Technical Paper

OPNET J1850 Network Simulator

MIL 3's OPNET simulator was used to model Chrysler's J1850 bus. Modeled were both J1850 bus characteristics and those portions of control modules (e.g., the engine controller) which communicate on the bus. Current Chrysler control module algorithms and proposed Chrysler J1850 message formats were used to design the control module models. The control module models include all messages which are transmitted at fixed intervals over the J1850 bus. The effects of function-based messages (e.g., messages to be transmitted on a particular sensor or push-button reading) on system load were investigated by transmitting an additional message with a fixed, relatively high priority at 50 millisecond intervals.
Technical Paper

Springback Prediction in Sheet Forming Simulation

Although numerical simulation techniques for sheet metal forming become increasingly maturing in recent years, prediction of springback remains a topic of current investigation. The main point of this paper is to illustrate the effectiveness of a modelling approach where static implicit schemes are used for the prediction of springback regardless whether a static implicit or dynamic explicit scheme is used in the forming simulation. The approach is demonstrated by revisiting the 2-D draw bending of NUMISHEET'93 and numerical results on two real world stampings.
Technical Paper

An Evaluation of Turbulent Kinetic Energy for the In-Cylinder Flow of a Four-Valve 3.5L SI Engine Using 3-D LDV Measurements

A better understanding of turbulent kinetic energy is important for improvement of fuel-air mixing, which can lead to lower emissions and reduced fuel consumption. An in-cylinder flow study was conducted using 1548 Laser Doppler Velocimetry (LDV) measurements inside one cylinder of a 3.5L four-valve engine. The measurement method, which simultaneously collects three-dimensional velocity data through a quartz cylinder, allowed a volumetric evaluation of turbulent kinetic energy (TKE) inside an automotive engine. The results were animated on a UNIX workstation, using a 3D wireframe model. The data visualization software allowed the computation of TKE isosurfaces, and identified regions of higher turbulence within the cylinder. The mean velocity fields created complex flow patterns with symmetries about the center plane between the two intake valves. High levels of TKE were found in regions of high shear flow, attributed to the collisions of intake flows.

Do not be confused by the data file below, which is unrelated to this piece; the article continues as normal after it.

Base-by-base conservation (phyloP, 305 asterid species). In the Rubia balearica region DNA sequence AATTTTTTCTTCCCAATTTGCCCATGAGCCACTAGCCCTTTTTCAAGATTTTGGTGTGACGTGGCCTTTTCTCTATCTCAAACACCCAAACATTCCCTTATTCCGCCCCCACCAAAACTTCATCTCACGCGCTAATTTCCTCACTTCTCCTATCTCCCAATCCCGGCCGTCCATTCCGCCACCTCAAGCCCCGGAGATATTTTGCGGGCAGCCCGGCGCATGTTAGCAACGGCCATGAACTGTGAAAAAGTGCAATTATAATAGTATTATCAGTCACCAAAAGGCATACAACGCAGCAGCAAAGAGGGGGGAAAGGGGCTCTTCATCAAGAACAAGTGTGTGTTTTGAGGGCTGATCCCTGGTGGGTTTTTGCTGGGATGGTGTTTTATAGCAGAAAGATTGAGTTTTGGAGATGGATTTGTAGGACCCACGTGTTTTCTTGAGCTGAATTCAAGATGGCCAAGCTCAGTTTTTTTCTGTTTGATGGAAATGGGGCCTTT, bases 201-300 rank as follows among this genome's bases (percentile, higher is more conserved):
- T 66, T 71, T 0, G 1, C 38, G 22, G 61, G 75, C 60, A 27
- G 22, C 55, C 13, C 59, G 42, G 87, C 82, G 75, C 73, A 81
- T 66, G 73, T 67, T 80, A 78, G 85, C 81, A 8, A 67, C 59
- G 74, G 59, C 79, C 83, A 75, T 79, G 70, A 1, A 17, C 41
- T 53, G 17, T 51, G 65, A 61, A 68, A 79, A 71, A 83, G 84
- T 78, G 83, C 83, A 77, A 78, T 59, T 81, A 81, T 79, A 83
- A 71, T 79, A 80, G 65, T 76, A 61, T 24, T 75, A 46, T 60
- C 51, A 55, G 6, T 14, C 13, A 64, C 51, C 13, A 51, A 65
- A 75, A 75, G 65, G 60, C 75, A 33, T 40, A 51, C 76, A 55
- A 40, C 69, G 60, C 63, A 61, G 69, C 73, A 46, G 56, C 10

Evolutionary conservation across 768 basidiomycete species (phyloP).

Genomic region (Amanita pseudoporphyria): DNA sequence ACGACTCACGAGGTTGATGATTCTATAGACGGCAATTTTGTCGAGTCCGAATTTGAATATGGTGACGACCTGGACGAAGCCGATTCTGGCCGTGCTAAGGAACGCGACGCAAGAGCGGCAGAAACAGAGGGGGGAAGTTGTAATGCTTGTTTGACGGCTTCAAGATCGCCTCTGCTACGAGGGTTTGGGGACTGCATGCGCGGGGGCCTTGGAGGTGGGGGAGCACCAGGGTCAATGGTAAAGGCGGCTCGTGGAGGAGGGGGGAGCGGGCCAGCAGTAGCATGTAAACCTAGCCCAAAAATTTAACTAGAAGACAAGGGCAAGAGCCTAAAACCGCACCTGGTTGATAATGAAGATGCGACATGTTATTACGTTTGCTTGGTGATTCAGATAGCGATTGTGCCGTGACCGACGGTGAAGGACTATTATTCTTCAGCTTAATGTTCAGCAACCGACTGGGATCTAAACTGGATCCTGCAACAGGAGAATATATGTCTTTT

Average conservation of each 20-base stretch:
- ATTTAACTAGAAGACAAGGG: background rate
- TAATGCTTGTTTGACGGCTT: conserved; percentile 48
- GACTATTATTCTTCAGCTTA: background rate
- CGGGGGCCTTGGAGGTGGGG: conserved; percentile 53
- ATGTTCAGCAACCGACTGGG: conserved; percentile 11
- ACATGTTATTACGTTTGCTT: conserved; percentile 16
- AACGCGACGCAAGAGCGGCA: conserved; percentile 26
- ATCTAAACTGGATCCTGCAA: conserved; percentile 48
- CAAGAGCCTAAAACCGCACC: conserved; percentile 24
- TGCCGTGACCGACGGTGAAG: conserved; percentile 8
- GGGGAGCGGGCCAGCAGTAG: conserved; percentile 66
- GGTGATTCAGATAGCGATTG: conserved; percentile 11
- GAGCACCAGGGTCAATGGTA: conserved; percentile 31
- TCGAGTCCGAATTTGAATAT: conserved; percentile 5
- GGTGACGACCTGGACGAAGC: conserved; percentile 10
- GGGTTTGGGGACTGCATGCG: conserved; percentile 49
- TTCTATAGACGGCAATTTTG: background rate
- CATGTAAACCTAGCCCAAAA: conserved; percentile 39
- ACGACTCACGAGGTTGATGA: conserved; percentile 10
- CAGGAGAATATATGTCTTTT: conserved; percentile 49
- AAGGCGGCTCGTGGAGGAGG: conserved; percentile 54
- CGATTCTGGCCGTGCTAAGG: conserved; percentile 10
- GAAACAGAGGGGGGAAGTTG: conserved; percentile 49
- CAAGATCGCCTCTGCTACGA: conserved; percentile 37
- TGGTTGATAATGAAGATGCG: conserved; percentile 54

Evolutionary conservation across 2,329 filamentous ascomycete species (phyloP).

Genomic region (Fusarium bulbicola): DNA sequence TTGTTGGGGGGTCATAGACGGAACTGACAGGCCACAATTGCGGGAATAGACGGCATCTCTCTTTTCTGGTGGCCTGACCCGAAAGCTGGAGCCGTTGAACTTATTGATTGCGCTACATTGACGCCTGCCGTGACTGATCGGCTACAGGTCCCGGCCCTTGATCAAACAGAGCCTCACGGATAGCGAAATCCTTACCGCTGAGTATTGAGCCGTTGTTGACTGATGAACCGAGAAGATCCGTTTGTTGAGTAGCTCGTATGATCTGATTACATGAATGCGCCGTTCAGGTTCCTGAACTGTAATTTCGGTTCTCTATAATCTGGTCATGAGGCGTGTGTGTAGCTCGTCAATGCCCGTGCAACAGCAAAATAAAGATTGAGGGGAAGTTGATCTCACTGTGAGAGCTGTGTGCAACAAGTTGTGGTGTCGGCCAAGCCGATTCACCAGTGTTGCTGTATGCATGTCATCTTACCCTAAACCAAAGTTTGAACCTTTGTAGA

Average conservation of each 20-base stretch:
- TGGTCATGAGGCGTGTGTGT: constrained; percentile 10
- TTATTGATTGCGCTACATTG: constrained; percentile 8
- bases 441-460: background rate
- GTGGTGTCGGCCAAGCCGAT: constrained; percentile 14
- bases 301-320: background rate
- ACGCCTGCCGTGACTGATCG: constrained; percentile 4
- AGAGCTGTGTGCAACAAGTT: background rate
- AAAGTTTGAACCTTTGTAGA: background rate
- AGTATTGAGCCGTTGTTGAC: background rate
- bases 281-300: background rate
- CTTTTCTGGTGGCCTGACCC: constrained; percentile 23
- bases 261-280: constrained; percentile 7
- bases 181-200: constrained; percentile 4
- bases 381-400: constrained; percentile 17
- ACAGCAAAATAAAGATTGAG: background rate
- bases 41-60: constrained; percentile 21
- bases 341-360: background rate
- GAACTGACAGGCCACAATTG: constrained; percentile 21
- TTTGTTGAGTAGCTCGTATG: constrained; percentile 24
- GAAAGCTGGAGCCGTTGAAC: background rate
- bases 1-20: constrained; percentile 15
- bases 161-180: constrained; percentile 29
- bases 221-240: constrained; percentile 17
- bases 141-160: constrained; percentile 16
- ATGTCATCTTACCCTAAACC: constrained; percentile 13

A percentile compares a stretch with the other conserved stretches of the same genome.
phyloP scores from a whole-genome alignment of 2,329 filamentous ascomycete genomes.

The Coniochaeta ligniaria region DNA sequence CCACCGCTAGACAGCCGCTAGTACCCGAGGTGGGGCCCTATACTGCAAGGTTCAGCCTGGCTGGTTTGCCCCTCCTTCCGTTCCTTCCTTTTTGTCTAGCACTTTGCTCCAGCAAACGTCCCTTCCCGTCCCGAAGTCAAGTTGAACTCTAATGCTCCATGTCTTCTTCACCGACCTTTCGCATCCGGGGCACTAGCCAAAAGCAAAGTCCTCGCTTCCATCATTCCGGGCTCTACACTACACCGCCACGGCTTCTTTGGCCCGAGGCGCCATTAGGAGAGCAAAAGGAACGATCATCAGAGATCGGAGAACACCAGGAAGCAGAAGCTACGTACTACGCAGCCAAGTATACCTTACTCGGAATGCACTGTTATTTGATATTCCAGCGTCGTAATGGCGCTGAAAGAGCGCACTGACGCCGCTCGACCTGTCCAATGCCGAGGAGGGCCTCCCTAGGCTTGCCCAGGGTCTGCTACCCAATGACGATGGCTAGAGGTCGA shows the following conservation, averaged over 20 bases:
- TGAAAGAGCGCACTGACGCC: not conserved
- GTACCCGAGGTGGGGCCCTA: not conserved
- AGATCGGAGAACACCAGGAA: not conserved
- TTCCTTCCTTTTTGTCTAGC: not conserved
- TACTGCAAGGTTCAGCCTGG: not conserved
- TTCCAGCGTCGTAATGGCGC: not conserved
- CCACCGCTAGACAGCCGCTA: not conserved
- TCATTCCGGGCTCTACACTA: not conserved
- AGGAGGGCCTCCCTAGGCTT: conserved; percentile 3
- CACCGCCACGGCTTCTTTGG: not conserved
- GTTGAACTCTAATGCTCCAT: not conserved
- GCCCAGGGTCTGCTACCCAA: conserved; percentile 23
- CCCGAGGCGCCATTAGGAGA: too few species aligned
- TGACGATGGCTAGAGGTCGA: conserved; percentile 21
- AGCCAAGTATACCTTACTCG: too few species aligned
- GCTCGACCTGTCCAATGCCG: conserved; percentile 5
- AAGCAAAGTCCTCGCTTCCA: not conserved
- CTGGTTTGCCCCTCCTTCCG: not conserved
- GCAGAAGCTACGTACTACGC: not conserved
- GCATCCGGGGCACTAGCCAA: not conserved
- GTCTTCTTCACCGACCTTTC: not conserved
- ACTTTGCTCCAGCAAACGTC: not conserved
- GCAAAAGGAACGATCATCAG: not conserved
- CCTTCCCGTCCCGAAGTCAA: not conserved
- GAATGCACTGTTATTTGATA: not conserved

Technical Paper

Reliability Estimation and Failure Prediction of Vehicle Systems and Components

For designing new products or developing new specifications, the reliability performance of systems and components experienced by the customer provides invaluable information for the engineer. This information, not only provides for the visibility of reliability requirements, but also an awareness of potential degradation of the systems and components during its life cycle. In this paper, a method is presented for predicting vehicle system and component reliability from vehicle fleet repair data. This method combines sampling stratification, computer data analysis and statistical modeling techniques into a reliability analysis procedure to provide reliability prediction. Specifically, published vehicle fleet data was used to provide the basis for predicting the vehicle system and component reliability at any mileage level.
Technical Paper

Air-Bag Inflator Gas-Jet Evaluation

This paper directs attention to a specific region of the air-bag deployment process. Both experimental and analytical results are presented. Experimental procedures and their results are presented along with a two dimensional unsteady isentropic CFD model and a empirical gas-jet model.
Technical Paper

Suspension System Modeling and Structural Loading

The object of this paper is to present an overview of the procedure leading to the selection of suspension system pivot points, show how to resolve terrain and maneuver loads at the tire contact patch to the vehicles' structure, illustrate the modeling technique used for stress analysis of suspension system components, and illustrate a few examples of suspension system models used to aid in the solution of ride and handling problems.
Technical Paper

Exterior Body Panels - Present Manufacturing Implementation and Future Directions and Needs

Advances in computerized solid modeling techniques allow the realistic representation of exterior body panels as solid models, at the concept stage of part design. A flow chart of the process is presented on the use of solid models to create exterior body panels. The flow chart allows a study of the process and is extended to the next generation of capabilities.
Technical Paper

A Basic Study of “Energy-Absorbing” Vehicle Structure and Occupant Restraints by Mathematical Model

Simplified mathematical modeling has been employed to investigate the relationship between automobile forestructure energy absorption and the restraint loads applied to passengers during a 30 mph barrier collision. A two-massmodel was developed and validated to compute restraint loading from a given passenger compartment deceleration. The effect of various deceleration curves, representing forestructure modifications, is reported. A “constant force” restraint system is also evaluated.